My Experience on Passing the Mechanical PE Exam
I feel that a lot of individuals struggle to pass both the FE and PE exams because they just want to get it over with, attain the license, and move on. My experience with passing the Mechanical PE exam was less of a linear process and more of a journey, though. As I was preparing for the PE exam, I realized that I needed to find other kinds of motivation-it would not be enough to simply want the PE license for a title change or potential pay raise.
The first two steps in my journey were to complete my undergraduate education and pass the FE exam. The FE exam is more focused on undergraduate subjects, which is why it is recommended to sit for the FE exam while in college or a recent graduate. I passed the FE exam in the fall of my collegiate senior year and submitted my transcripts as proof of graduation before my EIT designation became active. My journey continued as I entered the industry and gained four years of work experience as a practicing engineer. As I started my career, I realized that despite beginning as an entry-level engineer, I would finish as a highly trained professional.
During those four years as an EIT, I saw that my projects increased in complexity as I delved more into the industry. I was learning not just hard technical skills, but also soft skills like how to collaborate with co-workers, contractors, and third-party agencies. After my initial four years passed, I became eligible to sit for the PE exam. When I first reviewed the PE exam application, I noticed it was much more involved than the FE exam application. However, this change made sense to me logically since every level in a process typically increases in difficulty. The PE exam would not only consist of a more difficult application process, but also a more challenging exam process in general. These new challenges were part of the journey and contributed to my professional and personal growth.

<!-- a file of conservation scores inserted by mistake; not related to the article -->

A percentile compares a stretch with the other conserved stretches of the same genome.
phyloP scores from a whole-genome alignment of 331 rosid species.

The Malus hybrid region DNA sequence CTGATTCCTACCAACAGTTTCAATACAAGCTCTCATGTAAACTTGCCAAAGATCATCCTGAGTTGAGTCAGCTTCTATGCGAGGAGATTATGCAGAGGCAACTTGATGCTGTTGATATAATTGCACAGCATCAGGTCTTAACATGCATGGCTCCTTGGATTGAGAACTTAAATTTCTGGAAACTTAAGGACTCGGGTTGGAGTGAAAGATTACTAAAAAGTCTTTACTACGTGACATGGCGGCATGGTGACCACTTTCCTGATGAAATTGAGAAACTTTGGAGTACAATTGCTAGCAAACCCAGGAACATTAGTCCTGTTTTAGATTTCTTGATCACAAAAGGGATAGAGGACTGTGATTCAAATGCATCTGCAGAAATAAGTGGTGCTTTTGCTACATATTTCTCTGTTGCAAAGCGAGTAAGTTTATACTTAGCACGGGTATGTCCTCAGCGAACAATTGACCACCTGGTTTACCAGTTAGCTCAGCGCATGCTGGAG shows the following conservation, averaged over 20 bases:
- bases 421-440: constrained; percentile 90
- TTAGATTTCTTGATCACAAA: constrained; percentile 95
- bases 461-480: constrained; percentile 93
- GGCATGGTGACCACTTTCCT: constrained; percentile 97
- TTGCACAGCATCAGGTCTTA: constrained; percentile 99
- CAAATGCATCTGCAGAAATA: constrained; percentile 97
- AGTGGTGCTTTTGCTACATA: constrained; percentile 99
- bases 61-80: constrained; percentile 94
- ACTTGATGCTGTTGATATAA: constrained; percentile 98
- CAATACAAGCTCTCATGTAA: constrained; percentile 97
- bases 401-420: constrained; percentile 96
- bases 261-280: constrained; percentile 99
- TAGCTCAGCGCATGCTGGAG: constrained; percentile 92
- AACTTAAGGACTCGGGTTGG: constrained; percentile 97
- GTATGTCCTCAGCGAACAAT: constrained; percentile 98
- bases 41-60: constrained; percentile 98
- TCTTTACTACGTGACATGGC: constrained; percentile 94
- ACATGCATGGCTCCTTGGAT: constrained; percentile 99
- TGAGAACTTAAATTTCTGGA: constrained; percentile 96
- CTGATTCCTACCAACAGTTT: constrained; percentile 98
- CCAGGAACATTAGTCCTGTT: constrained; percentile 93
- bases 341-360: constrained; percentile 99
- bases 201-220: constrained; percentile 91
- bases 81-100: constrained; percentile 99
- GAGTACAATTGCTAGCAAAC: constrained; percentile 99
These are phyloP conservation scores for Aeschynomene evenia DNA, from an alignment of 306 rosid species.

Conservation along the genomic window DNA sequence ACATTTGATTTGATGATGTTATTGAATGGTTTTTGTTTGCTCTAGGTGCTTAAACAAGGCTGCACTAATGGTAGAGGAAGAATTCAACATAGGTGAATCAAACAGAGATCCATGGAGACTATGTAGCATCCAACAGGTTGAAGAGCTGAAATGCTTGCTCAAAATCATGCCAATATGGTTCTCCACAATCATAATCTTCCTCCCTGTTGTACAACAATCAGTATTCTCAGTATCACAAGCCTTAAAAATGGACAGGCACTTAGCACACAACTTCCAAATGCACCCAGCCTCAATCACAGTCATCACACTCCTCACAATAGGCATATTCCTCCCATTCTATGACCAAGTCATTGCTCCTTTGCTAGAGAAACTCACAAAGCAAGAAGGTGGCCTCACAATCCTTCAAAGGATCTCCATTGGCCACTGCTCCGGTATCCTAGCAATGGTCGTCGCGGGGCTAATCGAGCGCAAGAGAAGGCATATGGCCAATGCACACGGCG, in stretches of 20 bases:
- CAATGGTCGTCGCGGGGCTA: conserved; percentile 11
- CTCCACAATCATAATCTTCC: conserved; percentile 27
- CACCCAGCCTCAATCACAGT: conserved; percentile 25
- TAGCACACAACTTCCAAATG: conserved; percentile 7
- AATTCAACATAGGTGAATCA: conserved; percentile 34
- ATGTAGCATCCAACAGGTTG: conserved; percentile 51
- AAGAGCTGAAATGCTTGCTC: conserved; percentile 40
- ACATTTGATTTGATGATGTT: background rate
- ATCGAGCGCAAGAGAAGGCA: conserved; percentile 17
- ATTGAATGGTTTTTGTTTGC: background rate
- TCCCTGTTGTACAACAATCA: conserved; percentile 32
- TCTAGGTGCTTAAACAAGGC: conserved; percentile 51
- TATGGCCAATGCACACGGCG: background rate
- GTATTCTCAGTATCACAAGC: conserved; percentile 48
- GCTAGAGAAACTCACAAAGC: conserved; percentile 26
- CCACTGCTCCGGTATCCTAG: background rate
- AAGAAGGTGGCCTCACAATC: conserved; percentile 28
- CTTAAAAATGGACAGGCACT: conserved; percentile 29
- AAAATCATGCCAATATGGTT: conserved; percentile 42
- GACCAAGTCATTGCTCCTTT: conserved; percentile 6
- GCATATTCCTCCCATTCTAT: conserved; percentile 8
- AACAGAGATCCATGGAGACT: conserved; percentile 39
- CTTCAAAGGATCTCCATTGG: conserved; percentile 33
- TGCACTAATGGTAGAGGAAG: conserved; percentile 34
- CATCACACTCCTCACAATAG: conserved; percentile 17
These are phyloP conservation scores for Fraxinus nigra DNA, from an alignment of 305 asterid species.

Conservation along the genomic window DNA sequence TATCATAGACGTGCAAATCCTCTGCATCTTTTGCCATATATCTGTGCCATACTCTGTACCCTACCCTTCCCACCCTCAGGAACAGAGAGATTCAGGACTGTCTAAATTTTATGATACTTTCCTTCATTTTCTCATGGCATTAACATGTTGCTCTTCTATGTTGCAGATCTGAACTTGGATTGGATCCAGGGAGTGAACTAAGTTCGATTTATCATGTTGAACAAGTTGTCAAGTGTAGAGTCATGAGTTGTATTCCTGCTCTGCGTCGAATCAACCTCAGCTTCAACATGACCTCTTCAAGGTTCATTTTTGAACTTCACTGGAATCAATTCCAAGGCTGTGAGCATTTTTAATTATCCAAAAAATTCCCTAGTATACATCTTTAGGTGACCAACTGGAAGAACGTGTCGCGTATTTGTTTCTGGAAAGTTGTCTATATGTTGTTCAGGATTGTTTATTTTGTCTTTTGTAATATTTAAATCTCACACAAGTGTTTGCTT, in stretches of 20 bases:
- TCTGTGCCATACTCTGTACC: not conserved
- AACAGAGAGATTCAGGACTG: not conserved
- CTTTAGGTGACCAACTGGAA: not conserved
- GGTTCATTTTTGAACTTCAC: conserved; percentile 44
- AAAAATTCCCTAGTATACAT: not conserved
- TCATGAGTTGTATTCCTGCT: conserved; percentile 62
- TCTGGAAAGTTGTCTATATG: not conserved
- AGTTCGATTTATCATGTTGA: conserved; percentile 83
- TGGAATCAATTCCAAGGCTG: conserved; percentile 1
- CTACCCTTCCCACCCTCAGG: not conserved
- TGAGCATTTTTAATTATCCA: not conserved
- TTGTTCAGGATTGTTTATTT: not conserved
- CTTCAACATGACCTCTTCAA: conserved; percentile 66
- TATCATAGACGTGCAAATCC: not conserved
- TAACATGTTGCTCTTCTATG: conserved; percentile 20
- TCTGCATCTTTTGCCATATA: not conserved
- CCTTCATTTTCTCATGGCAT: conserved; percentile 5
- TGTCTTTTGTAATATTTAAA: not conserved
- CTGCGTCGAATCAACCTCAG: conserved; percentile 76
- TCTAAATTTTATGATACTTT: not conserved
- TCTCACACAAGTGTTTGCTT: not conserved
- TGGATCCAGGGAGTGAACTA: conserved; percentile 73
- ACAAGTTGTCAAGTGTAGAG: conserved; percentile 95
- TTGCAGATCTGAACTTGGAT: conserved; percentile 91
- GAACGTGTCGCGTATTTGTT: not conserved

The PE exam is a much more practical exam than the FE exam, with questions and problems based on actual engineering scenarios that you would see in the industry. For the FE exam, you learn core competencies and theory to help prepare you to pass the exam, enter the career field, and gain experience. When that career experience is gained, you're ready for the PE exam. When I passed the PE exam, it felt like another graduation commencement; I could now practice fully as a licensed professional engineer. Along with the license also came responsibility. I could use my experience to help other engineers strive for their PE License as a reference, as well as provide exam advice for younger engineers.
For me, passing the Mechanical PE exam was always about striving to improve myself. Even now that I have achieved my goal of becoming professionally licensed, I know that my journey is still not finished. I will continue to learn within my industry and fulfill continuing education requirements. That was my motivation; the experience was just that...the experience. My motivation was not just about calling myself a professional engineer or trying to earn a bigger bonus in the workplace. I knew that if I could pass the PE Exam, I could become a better individual, not just for myself, but for the people around me like my family, friends, and coworkers.